The Court therefore granted an injunction against the defendants acting for the third party in the second arbitration.

Risks to solicitors with expert evidence

Since Jones v Kaney (2011), experts no longer benefit from immunity from suit and there have been a number of claims against experts for breaching their duties owed to their instructing parties

However, it is not just the expert who may be in the firing line in the event of problems with expert evidence. The solicitors involved in the three cases above may well have been sitting uncomfortably as the expert's evidence unravelled. Solicitors have a duty to act with reasonable skill and case in handling litigation, which includes in relation to evidence. Solicitors generally have conduct of identifying suitable experts, instructing them, asking the relevant questions for the expert's reports and "directing" the expert throughout the litigation. And so if they get it wrong and the case unravels because of a poor choice of expert, the solicitors can expect to find themselves firmly in their disgruntled client's sights.

There may be various reasons why clients may wish to pursue a negligence claim against their solicitors instead of the expert if litigation goes wrong. The failings may be more identifiable as those of the solicitor, such as failings in the questions asked to the expert in the solicitor's instructions or failing to appreciate that the expert may not be seen as having sufficient expertise (even if the expert has acted as best they could as in De Sena). Further, given negligence claims against experts are still a relatively new concept, there is a more established body of caselaw for claims against solicitors than experts. Solicitors may also be seen to have deeper pockets and better PI insurance cover.

If a party's expert evidence ends up being criticised or found inadmissible, it could leave that party with tainted or even no witness evidence to rely upon at trial and with no opportunity to obtain better alternative evidence instead – as happened in the Essex County Council and De Sena cases. If this is a result of negligence of the instructing solicitor, the losses that parties could claim from the solicitor as a result may include:

  • The wasted costs of the expert evidence, particularly if it is found inadmissible (as in De Sena) or in conflict of interest (as in A Company v X, Y and Z) and cannot be used at all; and
  • The lost chance of obtaining a better result at trial had the client had the benefit of satisfactory expert evidence.

Dangers for solicitors to avoid

Solicitors therefore need to think very carefully when identifying, instructing and directing experts. There can sometimes be a tendency for solicitors to instruct someone as an expert who:

  1. Is already involved in the project. Parties often do this with a view to saving costs given that person will already have detailed knowledge of the project and should therefore already be "up to speed". This is not uncommon on construction disputes, where a new consultant is appointed to remedy problems caused by a negligent professional, and the claimant may wish to appoint that new consultant as their expert.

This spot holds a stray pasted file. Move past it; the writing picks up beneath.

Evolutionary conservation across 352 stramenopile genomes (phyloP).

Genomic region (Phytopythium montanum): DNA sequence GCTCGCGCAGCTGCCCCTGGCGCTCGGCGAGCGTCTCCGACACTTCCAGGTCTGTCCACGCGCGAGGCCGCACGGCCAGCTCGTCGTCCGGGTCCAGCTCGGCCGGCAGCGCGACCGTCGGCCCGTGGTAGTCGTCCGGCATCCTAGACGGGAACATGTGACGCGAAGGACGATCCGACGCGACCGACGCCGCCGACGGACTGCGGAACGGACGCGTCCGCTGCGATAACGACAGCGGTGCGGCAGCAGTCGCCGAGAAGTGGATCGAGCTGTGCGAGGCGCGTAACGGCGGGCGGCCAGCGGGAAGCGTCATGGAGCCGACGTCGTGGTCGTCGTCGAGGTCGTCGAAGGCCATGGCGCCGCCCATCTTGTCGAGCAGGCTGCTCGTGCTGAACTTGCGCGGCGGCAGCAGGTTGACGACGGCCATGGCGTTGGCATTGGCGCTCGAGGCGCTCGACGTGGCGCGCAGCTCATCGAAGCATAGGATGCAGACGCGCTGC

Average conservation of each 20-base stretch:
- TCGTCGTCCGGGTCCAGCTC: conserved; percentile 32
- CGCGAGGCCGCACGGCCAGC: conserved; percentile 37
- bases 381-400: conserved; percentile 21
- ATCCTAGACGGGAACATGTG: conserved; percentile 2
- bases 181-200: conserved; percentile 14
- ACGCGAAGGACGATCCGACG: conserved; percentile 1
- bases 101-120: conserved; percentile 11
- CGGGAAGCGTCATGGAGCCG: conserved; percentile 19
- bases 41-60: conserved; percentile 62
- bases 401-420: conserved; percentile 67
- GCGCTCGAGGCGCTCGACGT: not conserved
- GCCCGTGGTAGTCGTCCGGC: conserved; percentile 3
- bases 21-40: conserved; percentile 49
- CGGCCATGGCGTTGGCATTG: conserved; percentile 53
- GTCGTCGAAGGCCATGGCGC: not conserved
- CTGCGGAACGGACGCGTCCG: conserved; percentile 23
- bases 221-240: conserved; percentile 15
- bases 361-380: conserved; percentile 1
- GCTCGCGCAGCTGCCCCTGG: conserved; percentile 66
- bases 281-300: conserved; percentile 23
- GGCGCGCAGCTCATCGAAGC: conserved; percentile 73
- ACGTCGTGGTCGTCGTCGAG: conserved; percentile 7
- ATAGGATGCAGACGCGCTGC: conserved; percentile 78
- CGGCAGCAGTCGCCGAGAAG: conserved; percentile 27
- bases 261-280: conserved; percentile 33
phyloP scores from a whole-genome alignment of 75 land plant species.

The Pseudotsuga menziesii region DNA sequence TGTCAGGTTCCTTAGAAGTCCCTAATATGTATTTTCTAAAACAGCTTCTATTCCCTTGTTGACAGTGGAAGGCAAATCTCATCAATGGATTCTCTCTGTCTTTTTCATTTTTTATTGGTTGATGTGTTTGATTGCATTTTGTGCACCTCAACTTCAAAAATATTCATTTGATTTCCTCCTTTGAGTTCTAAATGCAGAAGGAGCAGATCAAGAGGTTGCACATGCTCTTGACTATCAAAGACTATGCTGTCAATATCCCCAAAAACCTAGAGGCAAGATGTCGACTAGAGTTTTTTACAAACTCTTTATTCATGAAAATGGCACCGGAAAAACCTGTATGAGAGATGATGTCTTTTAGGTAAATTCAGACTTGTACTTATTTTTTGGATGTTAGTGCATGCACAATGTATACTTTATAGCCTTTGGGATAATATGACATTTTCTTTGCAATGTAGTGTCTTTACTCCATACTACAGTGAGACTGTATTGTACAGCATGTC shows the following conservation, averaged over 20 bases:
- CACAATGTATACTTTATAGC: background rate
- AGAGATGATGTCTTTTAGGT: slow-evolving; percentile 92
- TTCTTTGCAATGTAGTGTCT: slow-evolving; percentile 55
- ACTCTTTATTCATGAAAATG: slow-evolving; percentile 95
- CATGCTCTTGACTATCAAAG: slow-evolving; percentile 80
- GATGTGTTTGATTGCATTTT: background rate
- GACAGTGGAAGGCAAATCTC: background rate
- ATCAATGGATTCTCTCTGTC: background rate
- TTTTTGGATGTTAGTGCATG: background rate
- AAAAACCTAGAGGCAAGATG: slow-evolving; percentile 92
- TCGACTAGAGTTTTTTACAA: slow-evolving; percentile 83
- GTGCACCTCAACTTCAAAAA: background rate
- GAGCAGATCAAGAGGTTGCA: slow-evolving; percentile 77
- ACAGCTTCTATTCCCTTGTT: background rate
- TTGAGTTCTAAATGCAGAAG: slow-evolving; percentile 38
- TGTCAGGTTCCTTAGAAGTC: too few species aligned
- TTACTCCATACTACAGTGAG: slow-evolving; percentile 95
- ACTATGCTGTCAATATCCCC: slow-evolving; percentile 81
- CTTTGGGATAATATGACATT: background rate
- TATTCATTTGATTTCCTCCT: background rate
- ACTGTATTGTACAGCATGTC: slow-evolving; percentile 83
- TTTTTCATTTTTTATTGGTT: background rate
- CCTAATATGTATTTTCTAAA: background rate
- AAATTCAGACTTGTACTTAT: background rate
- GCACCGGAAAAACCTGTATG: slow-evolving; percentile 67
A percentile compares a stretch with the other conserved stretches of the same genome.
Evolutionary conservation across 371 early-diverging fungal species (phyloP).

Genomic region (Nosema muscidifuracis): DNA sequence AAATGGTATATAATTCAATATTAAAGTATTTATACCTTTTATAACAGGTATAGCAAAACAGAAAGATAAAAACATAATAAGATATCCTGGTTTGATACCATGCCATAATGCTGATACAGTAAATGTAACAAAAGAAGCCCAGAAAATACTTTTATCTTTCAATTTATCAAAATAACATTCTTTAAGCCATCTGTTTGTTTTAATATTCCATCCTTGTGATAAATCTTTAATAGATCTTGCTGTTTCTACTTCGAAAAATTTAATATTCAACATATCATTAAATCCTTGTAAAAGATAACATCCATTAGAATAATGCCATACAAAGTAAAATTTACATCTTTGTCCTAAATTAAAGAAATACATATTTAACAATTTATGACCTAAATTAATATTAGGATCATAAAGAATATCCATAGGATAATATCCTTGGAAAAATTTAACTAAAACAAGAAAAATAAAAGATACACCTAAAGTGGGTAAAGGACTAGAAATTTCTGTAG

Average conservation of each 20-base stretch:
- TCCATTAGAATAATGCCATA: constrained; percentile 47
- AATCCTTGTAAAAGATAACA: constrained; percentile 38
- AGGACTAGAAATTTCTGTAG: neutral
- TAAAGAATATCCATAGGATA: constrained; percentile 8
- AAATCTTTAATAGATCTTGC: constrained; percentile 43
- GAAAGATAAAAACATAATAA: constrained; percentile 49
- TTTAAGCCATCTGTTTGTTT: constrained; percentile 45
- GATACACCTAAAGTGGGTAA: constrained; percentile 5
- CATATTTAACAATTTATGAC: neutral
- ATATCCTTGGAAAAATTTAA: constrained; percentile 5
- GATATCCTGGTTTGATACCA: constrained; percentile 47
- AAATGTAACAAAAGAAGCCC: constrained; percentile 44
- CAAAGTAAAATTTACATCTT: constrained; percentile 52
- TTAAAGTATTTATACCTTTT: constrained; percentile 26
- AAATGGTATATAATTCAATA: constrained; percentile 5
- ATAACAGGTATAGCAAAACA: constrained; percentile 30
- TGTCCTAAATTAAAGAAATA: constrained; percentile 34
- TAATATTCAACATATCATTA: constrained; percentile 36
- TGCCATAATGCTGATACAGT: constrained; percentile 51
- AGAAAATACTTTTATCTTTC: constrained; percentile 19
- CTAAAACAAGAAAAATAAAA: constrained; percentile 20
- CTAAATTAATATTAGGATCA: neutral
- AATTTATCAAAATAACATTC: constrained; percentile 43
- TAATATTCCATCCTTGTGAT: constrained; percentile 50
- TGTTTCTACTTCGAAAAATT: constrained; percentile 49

The risk here is that the expert may not be seen as independent and impartial and even in conflict of interests, particularly if there is any criticism of their own work or they otherwise may benefit from their client's case succeeding (as in Essex County Council and A Company v X, Y and Z).

  2. Has proved a worthy expert previously. There is sometimes a risk in such a case of not properly considering whether the expert may have sufficient expertise on the new matter even if they did on the previous matter and, even if they do, failing to properly reiterate the requirements for expert evidence again. The lack of the expert's expertise in De Sena resulted in the party being unable to rely on any expert evidence at all.
  3. Has agreed favourable rates with the solicitors and/or is on a panel.
  4. Is a friend or a contract of the solicitor (less common but we have seen this).

Each of the above scenarios carry dangers, both in terms of the expert's evidence ultimately being up to scratch and acceptable to a Court, and also in terms of opening up the solicitor to criticism over the underlying motives for their expert selection which could taint their client's case and provide grounds for a subsequent negligence claim.

The outcomes in the three cases discussed above should be a salutary reminder of the need to be fully objective when identifying and instructing experts on cases, including properly considering potential conflicts and sufficient expertise. Whilst it is good to have costs in mind, first and foremost the expert needs to have the necessary expertise and the appointment stand up to scrutiny. If solicitors are having difficulty finding a suitable expert that fits the necessary expertise/budget, or the client wishes to instruct someone who the solicitor has concerns about, then the solicitor should advise their client accordingly and document that advice to minimise the risk of later claims if there are subsequently problems with that expert evidence.


1 Essex County Council v UBB Waste (Essex) Limited (2020) EWHC 1581 (TCC)

2 De Sena & Anor v Notaro & Ors [2020] EWHC 1031 (Ch)

3 A Company v X, Y and Z (2020) EWHC 809 (TCC)

Originally published 03 August, 2020

The content of this article is intended to provide a general guide to the subject matter. Specialist advice should be sought about your specific circumstances.